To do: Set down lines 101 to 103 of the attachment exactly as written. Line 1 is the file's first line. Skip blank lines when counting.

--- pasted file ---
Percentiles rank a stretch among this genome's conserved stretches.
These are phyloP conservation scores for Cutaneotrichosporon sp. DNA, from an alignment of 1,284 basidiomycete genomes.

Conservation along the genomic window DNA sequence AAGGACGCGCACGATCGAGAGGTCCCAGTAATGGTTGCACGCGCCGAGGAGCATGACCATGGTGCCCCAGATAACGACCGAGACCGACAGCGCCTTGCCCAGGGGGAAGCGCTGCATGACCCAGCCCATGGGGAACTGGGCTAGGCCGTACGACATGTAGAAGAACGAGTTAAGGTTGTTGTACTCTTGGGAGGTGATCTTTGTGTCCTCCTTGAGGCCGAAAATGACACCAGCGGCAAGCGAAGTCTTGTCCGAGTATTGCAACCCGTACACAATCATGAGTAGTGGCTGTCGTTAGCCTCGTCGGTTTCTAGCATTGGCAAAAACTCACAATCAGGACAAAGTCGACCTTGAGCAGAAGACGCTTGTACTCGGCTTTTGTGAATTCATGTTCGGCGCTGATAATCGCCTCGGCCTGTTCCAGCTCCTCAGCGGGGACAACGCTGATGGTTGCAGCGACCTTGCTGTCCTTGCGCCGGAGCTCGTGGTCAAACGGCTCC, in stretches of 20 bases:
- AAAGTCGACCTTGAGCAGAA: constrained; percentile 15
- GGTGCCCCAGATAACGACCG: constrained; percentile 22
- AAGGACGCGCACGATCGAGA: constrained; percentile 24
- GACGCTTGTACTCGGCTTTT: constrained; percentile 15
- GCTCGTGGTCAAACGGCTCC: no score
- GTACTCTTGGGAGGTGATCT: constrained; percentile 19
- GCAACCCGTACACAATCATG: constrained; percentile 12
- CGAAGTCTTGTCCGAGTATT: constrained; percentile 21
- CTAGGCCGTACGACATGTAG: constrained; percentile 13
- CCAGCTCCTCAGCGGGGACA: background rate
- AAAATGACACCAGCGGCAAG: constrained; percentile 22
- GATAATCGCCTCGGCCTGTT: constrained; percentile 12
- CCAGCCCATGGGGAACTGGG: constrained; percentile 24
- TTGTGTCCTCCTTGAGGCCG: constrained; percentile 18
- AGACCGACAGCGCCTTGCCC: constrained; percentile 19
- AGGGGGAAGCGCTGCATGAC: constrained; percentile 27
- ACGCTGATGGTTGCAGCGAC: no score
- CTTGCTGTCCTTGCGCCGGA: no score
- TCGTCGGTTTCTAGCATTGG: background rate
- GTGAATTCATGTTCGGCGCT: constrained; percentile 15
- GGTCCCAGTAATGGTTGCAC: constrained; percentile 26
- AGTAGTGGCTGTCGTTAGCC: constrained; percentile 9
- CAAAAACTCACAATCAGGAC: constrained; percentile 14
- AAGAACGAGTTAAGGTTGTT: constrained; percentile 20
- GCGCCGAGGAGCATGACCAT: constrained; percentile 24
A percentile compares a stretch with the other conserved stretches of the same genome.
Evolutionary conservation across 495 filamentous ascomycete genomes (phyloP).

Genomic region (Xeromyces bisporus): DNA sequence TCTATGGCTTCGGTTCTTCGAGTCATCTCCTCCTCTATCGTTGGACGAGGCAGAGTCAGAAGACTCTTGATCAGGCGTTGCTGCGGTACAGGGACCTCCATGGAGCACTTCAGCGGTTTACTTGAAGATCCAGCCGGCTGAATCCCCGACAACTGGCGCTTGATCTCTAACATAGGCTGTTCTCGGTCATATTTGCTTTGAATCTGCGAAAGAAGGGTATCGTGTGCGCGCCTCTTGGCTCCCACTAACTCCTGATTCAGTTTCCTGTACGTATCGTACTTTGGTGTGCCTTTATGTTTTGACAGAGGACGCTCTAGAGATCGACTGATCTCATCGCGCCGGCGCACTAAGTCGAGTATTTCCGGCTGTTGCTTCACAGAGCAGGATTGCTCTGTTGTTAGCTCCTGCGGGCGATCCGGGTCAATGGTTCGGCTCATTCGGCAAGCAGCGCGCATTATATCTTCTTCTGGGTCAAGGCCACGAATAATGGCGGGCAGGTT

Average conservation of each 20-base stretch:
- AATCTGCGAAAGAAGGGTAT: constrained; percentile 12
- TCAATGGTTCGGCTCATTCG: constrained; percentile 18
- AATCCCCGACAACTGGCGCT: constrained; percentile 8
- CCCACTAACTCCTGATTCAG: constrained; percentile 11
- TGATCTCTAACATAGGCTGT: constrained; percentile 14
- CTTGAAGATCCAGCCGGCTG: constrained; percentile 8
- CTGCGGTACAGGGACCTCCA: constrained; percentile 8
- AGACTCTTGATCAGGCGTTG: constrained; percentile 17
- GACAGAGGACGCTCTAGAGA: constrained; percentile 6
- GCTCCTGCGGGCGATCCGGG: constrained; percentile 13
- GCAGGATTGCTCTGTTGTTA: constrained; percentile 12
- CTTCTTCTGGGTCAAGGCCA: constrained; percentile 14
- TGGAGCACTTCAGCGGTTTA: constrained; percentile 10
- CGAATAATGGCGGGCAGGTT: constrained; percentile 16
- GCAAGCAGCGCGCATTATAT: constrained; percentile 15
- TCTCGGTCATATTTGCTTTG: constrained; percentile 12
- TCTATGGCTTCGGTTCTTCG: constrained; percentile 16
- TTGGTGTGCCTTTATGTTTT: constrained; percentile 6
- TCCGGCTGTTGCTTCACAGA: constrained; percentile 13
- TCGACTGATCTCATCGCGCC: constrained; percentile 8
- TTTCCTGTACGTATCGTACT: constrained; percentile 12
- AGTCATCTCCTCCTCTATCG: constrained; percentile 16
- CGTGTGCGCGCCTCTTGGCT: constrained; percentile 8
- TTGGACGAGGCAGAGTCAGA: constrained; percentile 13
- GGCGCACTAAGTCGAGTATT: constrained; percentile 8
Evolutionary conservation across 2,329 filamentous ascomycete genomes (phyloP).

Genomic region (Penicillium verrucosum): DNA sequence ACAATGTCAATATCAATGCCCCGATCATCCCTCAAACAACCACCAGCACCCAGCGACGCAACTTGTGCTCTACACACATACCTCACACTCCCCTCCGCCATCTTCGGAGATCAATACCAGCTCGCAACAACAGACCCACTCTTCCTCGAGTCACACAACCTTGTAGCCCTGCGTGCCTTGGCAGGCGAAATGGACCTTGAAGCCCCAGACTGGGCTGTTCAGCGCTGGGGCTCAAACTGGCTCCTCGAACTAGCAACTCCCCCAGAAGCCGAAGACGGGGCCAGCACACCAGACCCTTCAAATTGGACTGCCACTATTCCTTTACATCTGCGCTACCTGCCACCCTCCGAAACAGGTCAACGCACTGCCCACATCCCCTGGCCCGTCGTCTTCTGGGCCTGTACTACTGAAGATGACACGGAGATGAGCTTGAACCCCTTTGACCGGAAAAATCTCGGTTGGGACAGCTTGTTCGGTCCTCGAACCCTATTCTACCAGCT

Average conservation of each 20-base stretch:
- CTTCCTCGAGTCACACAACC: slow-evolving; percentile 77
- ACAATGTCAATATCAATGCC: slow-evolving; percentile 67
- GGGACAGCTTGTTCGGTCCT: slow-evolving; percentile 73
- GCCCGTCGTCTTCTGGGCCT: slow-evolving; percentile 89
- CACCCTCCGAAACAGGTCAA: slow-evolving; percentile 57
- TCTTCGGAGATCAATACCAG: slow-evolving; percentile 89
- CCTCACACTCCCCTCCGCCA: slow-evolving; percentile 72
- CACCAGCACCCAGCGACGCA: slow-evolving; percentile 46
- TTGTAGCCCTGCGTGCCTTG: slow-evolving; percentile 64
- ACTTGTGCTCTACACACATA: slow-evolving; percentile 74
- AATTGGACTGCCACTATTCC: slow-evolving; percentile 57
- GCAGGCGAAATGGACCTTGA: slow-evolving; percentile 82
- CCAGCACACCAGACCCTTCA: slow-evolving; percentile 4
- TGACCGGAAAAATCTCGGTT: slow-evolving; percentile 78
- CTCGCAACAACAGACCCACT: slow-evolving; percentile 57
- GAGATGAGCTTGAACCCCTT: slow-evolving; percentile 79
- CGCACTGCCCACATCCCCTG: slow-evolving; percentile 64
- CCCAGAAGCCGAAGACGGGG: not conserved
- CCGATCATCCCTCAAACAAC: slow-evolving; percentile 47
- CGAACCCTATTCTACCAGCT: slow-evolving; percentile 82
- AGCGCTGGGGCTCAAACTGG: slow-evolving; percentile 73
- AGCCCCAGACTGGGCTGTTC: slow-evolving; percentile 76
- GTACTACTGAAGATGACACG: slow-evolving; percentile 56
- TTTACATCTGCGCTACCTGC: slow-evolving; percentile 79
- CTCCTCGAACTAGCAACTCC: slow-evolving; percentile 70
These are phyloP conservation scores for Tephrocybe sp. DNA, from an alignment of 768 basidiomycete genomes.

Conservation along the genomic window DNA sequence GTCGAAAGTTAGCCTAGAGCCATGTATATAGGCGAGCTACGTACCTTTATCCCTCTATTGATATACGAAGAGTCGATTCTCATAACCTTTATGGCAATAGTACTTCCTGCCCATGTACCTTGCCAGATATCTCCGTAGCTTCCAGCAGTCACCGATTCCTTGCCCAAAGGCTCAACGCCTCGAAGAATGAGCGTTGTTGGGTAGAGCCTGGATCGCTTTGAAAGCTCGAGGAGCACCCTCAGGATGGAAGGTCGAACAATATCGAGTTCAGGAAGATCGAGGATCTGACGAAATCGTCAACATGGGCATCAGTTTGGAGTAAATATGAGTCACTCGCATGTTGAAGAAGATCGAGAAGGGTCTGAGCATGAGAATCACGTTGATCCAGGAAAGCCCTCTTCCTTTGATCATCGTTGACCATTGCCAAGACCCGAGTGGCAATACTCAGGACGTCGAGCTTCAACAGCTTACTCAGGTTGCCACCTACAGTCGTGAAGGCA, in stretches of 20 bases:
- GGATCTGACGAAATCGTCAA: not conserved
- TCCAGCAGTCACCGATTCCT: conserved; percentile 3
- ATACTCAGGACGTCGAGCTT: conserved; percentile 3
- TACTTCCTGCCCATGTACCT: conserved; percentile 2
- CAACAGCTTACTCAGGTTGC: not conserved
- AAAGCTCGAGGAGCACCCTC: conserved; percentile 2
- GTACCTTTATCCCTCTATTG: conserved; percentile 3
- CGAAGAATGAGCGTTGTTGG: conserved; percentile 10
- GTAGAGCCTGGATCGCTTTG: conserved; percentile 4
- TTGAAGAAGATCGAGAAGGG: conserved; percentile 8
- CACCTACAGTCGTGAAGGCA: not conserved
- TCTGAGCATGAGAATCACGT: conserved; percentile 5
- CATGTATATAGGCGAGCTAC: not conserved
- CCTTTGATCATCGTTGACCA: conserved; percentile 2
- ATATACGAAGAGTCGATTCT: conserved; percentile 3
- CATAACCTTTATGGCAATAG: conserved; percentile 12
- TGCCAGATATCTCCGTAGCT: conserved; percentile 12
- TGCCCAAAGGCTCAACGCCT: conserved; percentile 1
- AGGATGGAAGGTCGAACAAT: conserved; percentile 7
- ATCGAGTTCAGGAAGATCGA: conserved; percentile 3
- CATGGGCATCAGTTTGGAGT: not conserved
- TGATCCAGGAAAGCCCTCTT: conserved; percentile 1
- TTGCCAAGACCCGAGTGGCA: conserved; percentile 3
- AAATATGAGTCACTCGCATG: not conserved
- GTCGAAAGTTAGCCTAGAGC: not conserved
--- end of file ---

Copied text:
- CCTTTGATCATCGTTGACCA: conserved; percentile 2
- ATATACGAAGAGTCGATTCT: conserved; percentile 3
- CATAACCTTTATGGCAATAG: conserved; percentile 12